So, now that you’ve decided which detector to purchase . . .
. . . how do you use it?
All of the different detectors can be used to determine the presence or non-detection of bats in an area. To do this, it is important to first recognize the difference between typical bat calls as heard thru a bat detector and sources of other ultrasonic noise (e.g., insect calls (katydids, crickets, cicadas), motor noise (from cars, generators, etc.), movements of people (especially people wearing synthetic fabrics that rub against one another), and the ultrasonic pulses made by some auto-focus/auto-exposure cameras).
Before deploying an acoustic survey, it helps to familiarize users with how different species will sound through a detector and to obtain reference calls from known species to compare to unknowns that may be recorded in new areas.
To determine behavior it is often important to have a detector you can listen to in real time, in order to place the call with the bat’s action. In this case, heterodyne and frequency division detectors can be useful. It is easy to determine if a bat is simply flying thru an area or if it is actively foraging in an area by listening for the feeding buzzes (remarkably speeded up calls which all run together like a zip instead of individual tonal chirps).
All detectors can be used to monitor activity patterns when placed and monitored in the same locations for a standard sampling period throughout the year. Results from studies such as these may give clues as to when bats move thru and/or are resident in an area.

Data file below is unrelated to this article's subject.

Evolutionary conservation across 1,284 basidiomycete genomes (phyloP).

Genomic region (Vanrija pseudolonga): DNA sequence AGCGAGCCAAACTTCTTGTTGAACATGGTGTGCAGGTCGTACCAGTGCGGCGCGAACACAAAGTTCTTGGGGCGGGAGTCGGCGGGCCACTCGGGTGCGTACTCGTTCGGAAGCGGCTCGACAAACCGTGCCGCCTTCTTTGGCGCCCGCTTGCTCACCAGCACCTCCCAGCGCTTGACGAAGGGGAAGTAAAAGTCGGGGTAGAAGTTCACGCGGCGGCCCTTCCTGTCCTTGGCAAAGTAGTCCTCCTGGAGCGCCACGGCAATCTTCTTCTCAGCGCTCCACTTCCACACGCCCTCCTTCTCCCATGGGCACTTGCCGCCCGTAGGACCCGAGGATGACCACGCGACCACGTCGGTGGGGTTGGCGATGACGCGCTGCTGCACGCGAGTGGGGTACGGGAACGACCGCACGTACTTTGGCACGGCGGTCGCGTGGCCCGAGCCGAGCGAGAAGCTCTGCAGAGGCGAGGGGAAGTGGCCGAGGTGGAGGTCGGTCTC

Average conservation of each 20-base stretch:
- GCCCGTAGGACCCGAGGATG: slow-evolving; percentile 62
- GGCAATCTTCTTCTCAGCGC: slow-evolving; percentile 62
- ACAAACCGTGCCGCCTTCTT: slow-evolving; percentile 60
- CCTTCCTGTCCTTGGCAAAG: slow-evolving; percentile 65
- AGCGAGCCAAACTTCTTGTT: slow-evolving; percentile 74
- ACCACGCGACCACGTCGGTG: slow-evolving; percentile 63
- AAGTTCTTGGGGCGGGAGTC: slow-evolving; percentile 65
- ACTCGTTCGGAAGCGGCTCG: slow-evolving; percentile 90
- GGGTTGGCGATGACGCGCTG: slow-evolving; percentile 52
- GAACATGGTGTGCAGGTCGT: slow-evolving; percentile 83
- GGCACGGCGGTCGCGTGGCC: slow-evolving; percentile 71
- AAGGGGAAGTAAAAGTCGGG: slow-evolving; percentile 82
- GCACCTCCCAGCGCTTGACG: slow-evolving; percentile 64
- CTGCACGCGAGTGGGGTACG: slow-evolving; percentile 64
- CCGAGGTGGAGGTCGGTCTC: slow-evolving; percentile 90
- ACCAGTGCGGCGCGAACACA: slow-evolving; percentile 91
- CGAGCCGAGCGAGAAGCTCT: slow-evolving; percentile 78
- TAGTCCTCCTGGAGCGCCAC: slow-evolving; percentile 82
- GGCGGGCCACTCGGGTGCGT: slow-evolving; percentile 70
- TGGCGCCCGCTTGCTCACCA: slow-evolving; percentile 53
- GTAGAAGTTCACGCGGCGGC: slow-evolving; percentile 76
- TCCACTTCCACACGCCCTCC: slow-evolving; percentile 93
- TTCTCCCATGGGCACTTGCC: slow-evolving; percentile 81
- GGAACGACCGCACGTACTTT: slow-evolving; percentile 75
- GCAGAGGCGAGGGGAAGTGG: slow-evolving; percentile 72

Relative abundance can be investigated by conducting walking or driving transects through different habitats. Presumably, the same bat will not be following a moving detector so numbers and types of calls detected can yield important information about how bats differentially use various habitats.
It is not possible to completely quantify exact number of bats in each habitat, only that bats are x-times more common in one habitat when compared to another. It is important to fully document weather and moonlight conditions during monitoring periods because both can affect bat activity. If possible, estimates of insect biomass should also be taken, as this can affect bat activity as well.
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Summer Acoustic Transects have definite plusses: Capture (and therefore WNS decon) is not necessary.Acoustic inventories have been proven to be very effective survey techniques, especially in Europe.No experience is needed to conduct transects and volunteer labor can be used.Using FS/DR detectors, multiple species can be sampled simultaneously.